By Luke Barnard
Coronal mass ejections (CMEs) are eruptions of coronal plasma and magnetic flux from the Sun’s corona, out into interplanetary space. CMEs are widely recognised as being a main driver of space weather and those CMEs that travel on a trajectory that intersects Earth’s orbit can be highly “geo-effective”, potentially generating geomagnetic storms and affecting Earth’s radiation belts. The risks associated with CME-driven space weather hazards can, to some extent, be mitigated by accurately forecasting the time at which a CME will interact with the Earth system – more specifically, what time it will “hit” Earth’s magnetic field. Therefore, a major theme in space weather research is developing a better understanding of the physics of CMEs, especially the dynamics of CME propagation from the Sun to Earth.
We use the Heliospheric Imager (HI) instruments aboard the twin STEREO satellites to study the dynamics of CMEs. These are white-light cameras with a wide field-of-view that can image plasma motions such as CMEs all the way from the outer edge of the Sun’s corona to near-Earth space. The two STEREO satellites, each carrying a HI instrument, are in Earth like orbits, but one drifts ahead of Earth (STEREO-A) and one drifts behind (STEREO-B), separating from Earth by about 20 degrees per year. Therefore, HI images allow us to study CMEs travelling towards Earth from two different vantage points.
Figure 1: (A) An example of an image taken by the HI instrument aboard STEREO-A. Each HI consists of two separate cameras, HI1 with a 20 degree field-of-view (on the right), and HI2 with a 70 degree field-of-view (on the left). The cameras are aligned so that the ecliptic plane runs horizontally along the center; the Sun is located just outside the rightmost edge of the HI1 image, whilst Earth is located just off the leftmost edge of the HI2 image. (B) An image from HI1 that has been processed to remove the background stars and enhance the visibility of a CME, which can be observed on the right hand side as the higher contrast white and black regions.
However, there are challenges in using the HI data to study CMEs. Firstly, there is no absolute definition of what constitutes a CME and so their identification and characterisation is subjective. Secondly, the CME characterisation is typically done by manually analysing images, which is very time consuming. Finally, CMEs are sufficiently complex and variable that it is difficult to automate this analysis, which would reduce the subjectiveness and labour of our research.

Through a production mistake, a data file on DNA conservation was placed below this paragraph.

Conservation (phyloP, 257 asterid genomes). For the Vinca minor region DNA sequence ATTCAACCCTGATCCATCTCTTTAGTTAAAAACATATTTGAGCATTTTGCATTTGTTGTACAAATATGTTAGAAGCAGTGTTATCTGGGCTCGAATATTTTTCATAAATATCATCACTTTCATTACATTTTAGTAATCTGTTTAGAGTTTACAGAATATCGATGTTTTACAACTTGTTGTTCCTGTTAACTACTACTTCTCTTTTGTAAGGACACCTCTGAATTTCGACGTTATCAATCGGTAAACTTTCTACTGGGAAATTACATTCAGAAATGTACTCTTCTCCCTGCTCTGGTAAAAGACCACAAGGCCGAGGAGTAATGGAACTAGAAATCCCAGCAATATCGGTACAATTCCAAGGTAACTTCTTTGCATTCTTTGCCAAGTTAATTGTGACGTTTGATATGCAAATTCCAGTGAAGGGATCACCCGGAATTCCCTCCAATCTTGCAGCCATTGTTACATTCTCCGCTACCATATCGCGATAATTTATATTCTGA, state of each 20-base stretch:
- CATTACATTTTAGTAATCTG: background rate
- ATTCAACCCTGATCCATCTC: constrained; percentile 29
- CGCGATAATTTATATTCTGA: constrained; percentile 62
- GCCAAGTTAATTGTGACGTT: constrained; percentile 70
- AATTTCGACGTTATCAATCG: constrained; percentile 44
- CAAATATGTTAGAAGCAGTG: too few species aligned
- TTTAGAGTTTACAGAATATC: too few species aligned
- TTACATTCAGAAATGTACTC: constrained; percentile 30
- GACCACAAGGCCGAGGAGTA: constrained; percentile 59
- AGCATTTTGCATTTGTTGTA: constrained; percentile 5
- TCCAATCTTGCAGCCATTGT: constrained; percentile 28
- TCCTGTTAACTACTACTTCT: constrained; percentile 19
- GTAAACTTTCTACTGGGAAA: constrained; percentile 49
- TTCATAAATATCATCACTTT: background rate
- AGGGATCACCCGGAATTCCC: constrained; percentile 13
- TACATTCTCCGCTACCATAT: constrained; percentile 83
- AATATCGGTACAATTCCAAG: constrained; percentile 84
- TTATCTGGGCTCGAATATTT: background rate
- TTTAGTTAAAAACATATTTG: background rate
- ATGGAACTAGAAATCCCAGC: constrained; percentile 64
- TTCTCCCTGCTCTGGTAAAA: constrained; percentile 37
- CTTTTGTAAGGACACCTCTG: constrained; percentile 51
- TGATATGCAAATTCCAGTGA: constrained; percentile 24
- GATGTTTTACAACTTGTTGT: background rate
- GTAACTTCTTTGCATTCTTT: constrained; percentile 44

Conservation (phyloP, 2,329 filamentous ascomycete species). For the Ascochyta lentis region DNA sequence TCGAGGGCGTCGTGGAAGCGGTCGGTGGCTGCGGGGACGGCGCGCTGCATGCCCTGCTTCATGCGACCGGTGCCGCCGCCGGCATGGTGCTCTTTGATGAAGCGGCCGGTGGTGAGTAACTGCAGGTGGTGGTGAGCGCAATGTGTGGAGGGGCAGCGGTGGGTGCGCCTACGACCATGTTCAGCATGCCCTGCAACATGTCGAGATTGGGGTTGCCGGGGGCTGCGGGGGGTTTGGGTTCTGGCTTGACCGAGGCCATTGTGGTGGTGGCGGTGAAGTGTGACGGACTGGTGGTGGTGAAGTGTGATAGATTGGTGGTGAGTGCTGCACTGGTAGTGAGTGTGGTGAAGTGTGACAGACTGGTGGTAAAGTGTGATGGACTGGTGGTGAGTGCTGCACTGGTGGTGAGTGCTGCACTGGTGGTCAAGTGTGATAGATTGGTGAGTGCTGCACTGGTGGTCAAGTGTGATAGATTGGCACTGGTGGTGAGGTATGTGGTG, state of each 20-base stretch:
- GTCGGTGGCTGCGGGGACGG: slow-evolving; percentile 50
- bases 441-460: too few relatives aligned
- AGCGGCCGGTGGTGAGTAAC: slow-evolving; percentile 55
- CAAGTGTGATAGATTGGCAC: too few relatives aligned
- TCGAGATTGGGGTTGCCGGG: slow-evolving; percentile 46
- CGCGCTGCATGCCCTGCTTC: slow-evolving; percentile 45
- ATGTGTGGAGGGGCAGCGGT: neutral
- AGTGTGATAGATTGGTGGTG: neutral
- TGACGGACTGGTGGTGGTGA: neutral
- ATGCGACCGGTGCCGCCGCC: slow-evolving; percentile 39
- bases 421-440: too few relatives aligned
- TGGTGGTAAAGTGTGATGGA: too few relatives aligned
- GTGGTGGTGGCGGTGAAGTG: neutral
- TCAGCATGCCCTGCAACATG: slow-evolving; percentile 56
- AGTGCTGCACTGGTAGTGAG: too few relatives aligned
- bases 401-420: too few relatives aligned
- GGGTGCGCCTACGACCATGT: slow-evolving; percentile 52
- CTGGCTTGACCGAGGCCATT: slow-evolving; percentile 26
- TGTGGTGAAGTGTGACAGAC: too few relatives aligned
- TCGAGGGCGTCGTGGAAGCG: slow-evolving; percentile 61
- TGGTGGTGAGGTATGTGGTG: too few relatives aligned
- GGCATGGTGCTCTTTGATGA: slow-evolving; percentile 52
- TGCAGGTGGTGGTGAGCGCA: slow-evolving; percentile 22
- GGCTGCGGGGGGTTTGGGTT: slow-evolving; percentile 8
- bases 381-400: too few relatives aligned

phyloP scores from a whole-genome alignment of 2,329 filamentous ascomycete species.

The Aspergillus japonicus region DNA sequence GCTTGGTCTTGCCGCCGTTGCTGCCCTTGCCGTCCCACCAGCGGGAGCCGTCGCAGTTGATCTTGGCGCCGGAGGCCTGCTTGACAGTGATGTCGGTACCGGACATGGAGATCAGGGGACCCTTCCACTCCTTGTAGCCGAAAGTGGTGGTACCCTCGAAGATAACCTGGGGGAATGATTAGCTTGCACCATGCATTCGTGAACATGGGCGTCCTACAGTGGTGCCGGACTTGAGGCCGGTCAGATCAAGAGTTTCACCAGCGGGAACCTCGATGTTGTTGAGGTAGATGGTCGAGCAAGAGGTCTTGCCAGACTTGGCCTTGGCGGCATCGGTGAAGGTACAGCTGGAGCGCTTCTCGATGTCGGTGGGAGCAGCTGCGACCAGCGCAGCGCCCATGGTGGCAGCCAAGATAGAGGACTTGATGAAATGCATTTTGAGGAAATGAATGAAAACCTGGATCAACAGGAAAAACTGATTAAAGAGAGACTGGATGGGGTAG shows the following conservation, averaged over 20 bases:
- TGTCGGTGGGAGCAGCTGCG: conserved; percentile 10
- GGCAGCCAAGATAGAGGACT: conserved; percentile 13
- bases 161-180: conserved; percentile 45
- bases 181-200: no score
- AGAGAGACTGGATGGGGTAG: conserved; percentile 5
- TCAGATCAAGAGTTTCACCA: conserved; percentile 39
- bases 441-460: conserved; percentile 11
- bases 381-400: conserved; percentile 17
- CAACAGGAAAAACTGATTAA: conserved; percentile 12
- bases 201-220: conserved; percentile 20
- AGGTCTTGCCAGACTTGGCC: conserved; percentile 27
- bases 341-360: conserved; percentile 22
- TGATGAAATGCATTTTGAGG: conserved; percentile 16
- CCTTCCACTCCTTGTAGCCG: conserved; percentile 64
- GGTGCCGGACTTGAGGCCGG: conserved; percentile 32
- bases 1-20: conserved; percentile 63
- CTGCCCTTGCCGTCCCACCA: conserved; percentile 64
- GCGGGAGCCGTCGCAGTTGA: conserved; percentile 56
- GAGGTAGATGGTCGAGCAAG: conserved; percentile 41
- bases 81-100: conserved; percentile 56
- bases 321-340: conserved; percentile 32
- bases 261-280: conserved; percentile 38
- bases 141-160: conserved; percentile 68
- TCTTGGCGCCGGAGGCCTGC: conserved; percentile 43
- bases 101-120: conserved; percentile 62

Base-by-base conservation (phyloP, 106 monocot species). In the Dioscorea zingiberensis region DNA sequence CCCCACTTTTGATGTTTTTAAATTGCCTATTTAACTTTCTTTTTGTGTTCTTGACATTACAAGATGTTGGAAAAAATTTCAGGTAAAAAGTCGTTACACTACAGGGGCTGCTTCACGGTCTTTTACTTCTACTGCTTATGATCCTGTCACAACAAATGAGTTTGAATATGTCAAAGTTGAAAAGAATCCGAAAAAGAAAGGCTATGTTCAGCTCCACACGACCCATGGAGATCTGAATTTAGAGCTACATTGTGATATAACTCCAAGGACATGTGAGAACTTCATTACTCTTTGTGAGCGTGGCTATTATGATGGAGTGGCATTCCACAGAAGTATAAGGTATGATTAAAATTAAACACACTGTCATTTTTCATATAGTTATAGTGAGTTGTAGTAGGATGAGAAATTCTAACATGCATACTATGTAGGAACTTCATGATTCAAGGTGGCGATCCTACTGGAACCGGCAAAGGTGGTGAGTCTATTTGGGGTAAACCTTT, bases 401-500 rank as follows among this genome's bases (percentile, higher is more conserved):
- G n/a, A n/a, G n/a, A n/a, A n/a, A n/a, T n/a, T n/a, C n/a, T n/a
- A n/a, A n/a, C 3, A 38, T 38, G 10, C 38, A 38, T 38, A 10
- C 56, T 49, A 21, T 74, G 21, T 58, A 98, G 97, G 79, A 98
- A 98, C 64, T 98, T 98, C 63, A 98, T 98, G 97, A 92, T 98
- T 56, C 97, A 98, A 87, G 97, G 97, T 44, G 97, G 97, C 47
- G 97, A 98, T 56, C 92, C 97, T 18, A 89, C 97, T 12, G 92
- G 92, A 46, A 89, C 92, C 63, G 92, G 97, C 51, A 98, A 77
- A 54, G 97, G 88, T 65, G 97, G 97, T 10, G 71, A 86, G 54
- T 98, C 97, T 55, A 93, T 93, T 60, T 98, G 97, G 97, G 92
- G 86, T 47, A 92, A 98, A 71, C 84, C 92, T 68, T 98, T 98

Solar Stormwatch (www.solarstormwatch.com) is a citizen science project that solves many of these problems. The project consists of several activities, completed via a web interface, where anyone who is interested can identify and characterise CMEs visible in the HI images.
Figure 2: An example of the Solar Stormwatch web interface in which CMEs are identified in the HI1 cameras aboard STEREO-A and STEREO-B.
For example, in one activity participants are asked to view a movie of HI images and to record the time at which they can see a CME enter the HI field-of-view from either STEREO satellite. When many participants tell us they can see a CME entering the HI field-of-view, we can be confident they are probably correct. In a second task, we direct participants to images in which the profile of a CME should be visible, and ask them to locate the front of the CME in the image. When many participants characterise the same CME, we can average their individual estimates to produce a consensus profile of the CME. This consensus profile does not suffer from the subjectiveness of an individual expert’s identification, and the variability of this average gives us new quantitative information about how well defined the event is. You can see the results of this process in the animation in Figure 3, which shows the propagation of a CME through the HI1 field-of-view, upon which the CME front identified by the Solar Stormwatchers has been overlaid in red. The yellow lines mark the outer-limits of the HI1 field-of-view analysed by Solar Stormwatch.
Figure 3 (link to animated GIF): This movie shows a sequence of HI1 images, processed similarly to Figure 1B, in which a CME can be seen to enter and propagate across the HI1 field-of-view. The yellow lines mark the outer limits of the image region analysed. The red lines mark the location of the consensus profile of the CME front, calculated by averaging the observations of many Solar Stormwatchers.
Solar Stormwatch has now been running for approximately 4 years, with input from more than 16,000 citizen scientists, resulting in a data set in excess of 38,000 characterisations of CME trajectories. We have recently turned these observations into a catalogue of CMEs observed by the HI instruments. This is a new and unique catalogue, providing information about CMEs at distances away from the Sun not presently covered by other widely used CME catalogues. These data are all publicly available, and we hope they will aid new research into the dynamics of CMEs – some of which is already being done here in Reading. The next stage of Solar Stormwatch is to update it with new data, as presently only the HI images from 2007 to 2010 have been analysed – with 2010 to 2014 left to analyse there is much more data to process!
To read more: http://onlinelibrary.wiley.com/doi/10.1002/2014SW001119/abstract
To take part: http://www.solarstormwatch.com
ACKNOWLEDGEMENTS Many thanks to Chris Scott for Figure 1A.